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How to cook with the most intimidating fall produce

Fennel, persimmons and a dozen mushroom varieties — the produce aisle is overwhelming right now. Here's how to enjoy the lesser-known members of this season's harvest.
Fennel — which offers up a hefty dose of vitamin C — makes a nice accompaniment to roasted pork loin for a hearty fall meal.
Fennel — which offers up a hefty dose of vitamin C — makes a nice accompaniment to roasted pork loin for a hearty fall meal.Lively Table

Fall is finally starting to settle in, and with the cool and crisp air comes the desire to get back in the kitchen and light up the oven. Pumpkin, apples and squash may be everywhere this time of year, but other equally delicious fall produce doesn’t get the love it deserves. Omitting these underrated, or even intimidating, fruits and veggies from your diet means missing out on a wide variety of amazing fall flavors and textures.

“Eating seasonally” may sound like a trend, but there are a whole list of reasons to do just that. First, seasonal food is usually sourced locally, so it ripens naturally on the plant, rather than on a truck. That means it retains its nutrients and vibrant flavor. And because seasonal produce spends less time on the truck, it’s better for the environment. An added bonus: In-season produce tends to be easier on your wallet as well. Whether you’re shopping at the farmer’s market or supermarket, make the most of the fall produce by venturing out of your comfort zone with these underrated, yet delicious picks.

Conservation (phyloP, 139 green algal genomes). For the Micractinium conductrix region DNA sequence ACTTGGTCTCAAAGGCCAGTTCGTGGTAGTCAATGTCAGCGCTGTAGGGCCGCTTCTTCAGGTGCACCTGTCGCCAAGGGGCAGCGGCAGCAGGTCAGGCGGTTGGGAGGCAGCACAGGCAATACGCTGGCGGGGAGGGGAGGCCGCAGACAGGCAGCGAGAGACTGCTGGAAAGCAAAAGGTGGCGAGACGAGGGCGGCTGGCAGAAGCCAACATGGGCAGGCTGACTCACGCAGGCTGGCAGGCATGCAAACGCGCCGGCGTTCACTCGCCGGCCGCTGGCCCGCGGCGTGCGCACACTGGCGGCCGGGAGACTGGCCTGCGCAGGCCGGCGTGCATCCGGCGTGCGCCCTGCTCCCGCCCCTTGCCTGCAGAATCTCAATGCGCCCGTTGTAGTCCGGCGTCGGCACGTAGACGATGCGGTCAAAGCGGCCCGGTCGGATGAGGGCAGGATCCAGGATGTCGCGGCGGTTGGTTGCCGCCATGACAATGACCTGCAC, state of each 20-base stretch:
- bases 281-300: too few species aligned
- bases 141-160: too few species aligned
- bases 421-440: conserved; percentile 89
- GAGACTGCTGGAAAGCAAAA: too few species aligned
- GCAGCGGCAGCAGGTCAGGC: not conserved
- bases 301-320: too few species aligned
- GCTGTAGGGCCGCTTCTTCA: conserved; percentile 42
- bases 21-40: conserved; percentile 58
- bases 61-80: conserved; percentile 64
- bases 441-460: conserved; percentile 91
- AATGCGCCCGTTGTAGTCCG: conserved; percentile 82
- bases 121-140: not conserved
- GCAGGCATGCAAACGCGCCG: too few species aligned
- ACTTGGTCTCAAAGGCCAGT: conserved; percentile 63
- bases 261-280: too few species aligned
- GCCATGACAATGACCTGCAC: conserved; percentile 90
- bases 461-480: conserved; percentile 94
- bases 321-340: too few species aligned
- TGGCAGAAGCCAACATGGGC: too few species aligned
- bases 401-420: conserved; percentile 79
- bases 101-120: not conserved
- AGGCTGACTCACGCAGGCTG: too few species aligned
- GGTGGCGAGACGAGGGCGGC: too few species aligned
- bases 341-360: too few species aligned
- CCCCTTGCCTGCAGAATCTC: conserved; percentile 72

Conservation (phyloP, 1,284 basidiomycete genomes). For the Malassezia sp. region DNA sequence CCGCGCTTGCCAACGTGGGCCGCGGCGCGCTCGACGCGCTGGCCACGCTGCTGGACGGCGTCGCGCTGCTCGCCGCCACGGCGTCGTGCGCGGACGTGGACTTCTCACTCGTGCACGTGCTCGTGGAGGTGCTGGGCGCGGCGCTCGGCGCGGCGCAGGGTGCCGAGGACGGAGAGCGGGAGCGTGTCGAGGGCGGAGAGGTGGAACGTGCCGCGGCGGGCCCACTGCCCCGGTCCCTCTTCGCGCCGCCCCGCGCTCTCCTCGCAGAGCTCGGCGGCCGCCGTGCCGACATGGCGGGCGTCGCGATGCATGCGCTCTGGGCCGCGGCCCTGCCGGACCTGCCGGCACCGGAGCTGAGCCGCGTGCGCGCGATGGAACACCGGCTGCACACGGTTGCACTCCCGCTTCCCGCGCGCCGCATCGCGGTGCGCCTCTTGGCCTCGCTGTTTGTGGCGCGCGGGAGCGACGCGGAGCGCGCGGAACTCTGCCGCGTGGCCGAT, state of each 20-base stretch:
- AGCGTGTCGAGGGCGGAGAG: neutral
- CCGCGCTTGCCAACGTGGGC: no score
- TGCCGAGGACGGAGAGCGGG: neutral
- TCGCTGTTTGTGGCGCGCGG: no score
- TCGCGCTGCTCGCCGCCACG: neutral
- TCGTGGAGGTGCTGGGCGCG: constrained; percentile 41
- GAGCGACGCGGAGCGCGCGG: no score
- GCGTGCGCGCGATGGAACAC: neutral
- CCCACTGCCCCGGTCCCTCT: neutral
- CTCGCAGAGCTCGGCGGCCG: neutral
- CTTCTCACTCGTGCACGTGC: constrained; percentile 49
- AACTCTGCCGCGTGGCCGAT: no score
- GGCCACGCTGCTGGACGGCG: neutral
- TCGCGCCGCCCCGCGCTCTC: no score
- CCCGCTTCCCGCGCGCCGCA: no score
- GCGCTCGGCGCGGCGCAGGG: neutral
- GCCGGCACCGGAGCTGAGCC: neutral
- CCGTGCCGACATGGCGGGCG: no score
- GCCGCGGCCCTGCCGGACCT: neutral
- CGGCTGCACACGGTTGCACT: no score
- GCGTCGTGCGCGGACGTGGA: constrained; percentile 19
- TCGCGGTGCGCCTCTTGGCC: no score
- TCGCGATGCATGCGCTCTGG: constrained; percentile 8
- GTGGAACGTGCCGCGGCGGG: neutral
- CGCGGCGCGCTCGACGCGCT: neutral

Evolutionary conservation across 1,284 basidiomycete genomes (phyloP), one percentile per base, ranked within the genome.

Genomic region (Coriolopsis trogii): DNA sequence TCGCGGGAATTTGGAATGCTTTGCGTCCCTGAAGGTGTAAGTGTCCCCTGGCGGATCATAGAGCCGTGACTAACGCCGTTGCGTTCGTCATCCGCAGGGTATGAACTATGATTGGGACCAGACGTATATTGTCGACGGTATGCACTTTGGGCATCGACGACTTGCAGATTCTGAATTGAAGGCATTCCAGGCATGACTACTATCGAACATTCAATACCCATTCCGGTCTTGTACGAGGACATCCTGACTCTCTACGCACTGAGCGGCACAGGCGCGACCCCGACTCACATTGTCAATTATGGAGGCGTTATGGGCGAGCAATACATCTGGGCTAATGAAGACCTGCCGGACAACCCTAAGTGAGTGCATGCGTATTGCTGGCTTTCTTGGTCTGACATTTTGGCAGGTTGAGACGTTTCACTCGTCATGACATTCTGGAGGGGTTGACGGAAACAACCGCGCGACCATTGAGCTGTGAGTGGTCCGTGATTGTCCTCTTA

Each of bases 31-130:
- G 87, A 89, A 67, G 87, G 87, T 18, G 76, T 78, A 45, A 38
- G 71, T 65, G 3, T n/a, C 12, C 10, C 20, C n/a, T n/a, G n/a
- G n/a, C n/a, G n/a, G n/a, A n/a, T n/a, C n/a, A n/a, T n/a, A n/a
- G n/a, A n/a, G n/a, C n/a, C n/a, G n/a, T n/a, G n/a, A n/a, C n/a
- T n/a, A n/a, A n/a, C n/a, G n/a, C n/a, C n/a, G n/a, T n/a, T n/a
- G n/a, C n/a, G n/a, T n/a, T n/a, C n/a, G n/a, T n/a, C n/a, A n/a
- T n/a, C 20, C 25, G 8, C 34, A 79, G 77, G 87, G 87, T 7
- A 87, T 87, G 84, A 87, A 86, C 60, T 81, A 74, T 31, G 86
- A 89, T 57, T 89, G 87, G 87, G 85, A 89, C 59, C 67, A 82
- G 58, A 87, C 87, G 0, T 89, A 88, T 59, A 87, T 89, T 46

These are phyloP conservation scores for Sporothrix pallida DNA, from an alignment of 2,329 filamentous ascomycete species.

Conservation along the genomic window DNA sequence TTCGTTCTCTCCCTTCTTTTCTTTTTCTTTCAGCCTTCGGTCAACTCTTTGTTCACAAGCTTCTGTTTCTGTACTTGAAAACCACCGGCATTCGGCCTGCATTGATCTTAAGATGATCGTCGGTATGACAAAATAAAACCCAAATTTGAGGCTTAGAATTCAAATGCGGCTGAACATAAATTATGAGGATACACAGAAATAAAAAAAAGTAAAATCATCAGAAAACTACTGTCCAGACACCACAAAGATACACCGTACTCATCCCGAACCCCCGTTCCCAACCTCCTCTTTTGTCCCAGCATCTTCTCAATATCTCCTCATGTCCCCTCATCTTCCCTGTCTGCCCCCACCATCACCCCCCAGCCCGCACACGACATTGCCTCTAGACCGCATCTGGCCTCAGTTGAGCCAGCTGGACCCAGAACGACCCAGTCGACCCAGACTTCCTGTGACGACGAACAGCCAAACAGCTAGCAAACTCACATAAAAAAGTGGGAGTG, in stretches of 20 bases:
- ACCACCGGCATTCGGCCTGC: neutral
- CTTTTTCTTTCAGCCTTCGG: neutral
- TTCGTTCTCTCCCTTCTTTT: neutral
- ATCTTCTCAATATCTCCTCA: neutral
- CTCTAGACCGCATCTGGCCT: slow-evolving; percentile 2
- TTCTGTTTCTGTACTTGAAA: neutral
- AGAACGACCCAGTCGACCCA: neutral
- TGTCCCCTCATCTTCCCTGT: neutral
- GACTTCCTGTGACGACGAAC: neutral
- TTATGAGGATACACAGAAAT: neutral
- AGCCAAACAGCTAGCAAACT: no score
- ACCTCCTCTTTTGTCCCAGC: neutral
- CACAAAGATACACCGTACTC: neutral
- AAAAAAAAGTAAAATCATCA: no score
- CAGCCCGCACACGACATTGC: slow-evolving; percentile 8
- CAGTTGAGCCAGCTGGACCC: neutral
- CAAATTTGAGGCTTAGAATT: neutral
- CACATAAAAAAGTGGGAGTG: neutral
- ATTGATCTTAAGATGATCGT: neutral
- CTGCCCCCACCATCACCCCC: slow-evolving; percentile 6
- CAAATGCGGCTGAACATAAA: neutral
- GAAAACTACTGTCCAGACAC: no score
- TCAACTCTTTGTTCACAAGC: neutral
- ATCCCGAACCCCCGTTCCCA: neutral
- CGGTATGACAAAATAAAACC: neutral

Lively Table


If you had to guess what fennel tasted like just by just looking at the celery-like stalks, you probably wouldn’t assume that it has a licorice flavor profile. Derived from the Mediterranean region, fennel is a staple in traditional Italian cooking. The majority of fennel in the American stores grows in California. Interestingly, fennel is part of the parsley family, and all parts of the plant are edible. Not to mention that just one cup of fennel contains 20 percent of your daily vitamin C, plus some fiber, iron and potassium.

Recipe box: Fennel can be cooked or eaten raw. It accompanies roasted pork loin really nicely or adds big flavor to a pear and arugula salad.

The Nutrition Adventure


If you’ve never tried this tomato look-alike, you’re missing out on big sweet and juicy flavor. Persimmons are an Asian fruit, and there are two major types — hachiya and fuyu. A ripe hachiya is acorn-shaped and extremely soft (almost falling apart), and a fuyu is smaller, flat and is ripe when the texture resembles that of a peach. Both are deliciously sweet and should be stored on the counter. Most persimmon recipes use the raw fruit, but cooking it will bring out the inherent sweetness. Their vibrant orange color means persimmons are packed with tons of vitamin A, plus vitamin C and manganese.

Recipe box: If you’re still new to persimmons, try blending them into a smoothie or add them to your favorite breakfast grain bowl.

Nutrition a la Natalie